NEW DELHI— Asia’s two fast-growing economies - India and China - have looked at ways to deepen economic ties as they battle a global slowdown. A territorial dispute between the two countries, however, continues to be an irritant.
Wrapping up the second strategic economic dialogue in New Delhi on Monday, Indian and Chinese officials signed agreements to step up cooperation in areas such as railways, energy, environmental protection and information technology.
Indian and Chinese officials also agreed to coordinate strategies in areas of common interest, such as reform of the international monetary and financial systems and climate change.
The two countries say it is important to raise their level of economic engagement in the current global economic situation.
The head of the Indian delegation, Montek Singh Ahluwalia, stressed the need to make their trade more balanced.
Trade between the two countries has boomed over the past decade, reaching $75 billion last year. It is heavily skewed in China’s favor, though, with the trade deficit totaling $40 billion. India exports mainly raw materials, like iron ore, while China sells cheap manufactured goods in Indian markets.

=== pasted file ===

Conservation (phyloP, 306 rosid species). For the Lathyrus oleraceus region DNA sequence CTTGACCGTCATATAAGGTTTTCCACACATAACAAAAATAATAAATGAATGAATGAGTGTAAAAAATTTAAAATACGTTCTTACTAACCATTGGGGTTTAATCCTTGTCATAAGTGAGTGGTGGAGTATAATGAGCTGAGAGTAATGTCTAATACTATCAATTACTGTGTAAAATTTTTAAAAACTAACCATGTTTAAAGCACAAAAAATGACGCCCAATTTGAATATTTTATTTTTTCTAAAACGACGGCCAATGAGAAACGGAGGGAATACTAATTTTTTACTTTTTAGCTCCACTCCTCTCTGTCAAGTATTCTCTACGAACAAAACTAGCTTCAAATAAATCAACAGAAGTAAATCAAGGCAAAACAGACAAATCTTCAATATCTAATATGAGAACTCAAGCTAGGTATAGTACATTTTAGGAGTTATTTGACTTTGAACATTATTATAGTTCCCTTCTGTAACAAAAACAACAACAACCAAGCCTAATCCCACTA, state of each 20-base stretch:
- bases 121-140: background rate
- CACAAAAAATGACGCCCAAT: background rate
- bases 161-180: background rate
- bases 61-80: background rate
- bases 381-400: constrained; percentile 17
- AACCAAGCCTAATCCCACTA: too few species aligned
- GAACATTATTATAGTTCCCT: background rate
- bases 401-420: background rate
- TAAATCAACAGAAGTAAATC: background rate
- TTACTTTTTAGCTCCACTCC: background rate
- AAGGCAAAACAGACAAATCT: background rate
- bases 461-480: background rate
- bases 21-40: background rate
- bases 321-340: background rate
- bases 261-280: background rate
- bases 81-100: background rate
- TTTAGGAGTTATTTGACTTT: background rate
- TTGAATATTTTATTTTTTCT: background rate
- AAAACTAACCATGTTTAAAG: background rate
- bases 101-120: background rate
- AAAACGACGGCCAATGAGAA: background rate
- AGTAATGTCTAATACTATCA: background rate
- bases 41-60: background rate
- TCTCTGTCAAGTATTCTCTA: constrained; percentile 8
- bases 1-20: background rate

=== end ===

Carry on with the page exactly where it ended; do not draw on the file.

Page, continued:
Alka Acharya, professor of Chinese studies at New Delhi’s Jawaharlal Nehru University, said the two countries want to broaden the economic relationship.
“We are looking at joint investments, joint ventures, more investments by China into infrastructure and how do we actually make the trade basket much more comprehensive than it is now. This has clearly come onto the priority,” said Acharya.
India wants greater market access in areas such as services, information technology and pharmaceuticals - areas in which its companies have a strong edge. China wants India to make it easier for Chinese workers to get visas.
Though the economic relationship is flourishing, differences over a long-running boundary dispute continue to trouble the Asian neighbors. India claims 16,000 kilometers of Chinese-controlled territory in the Himalayas, while Beijing claims the Indian state of Arunachal Pradesh, which adjoins Tibet.
Days before the economic dialogue was held, India began issuing visas to Chinese visitors with maps showing the two disputed territories as its own.
It is a tit-for-tat action by New Delhi against China, which shows the disputed regions as part of its territory in new e-passports it is issuing.
The two countries have failed to resolve the boundary dispute despite 15 rounds of talks. However, their blossoming economic relationship is expected to help keep ties between the Asian giants on an even keel in the coming years.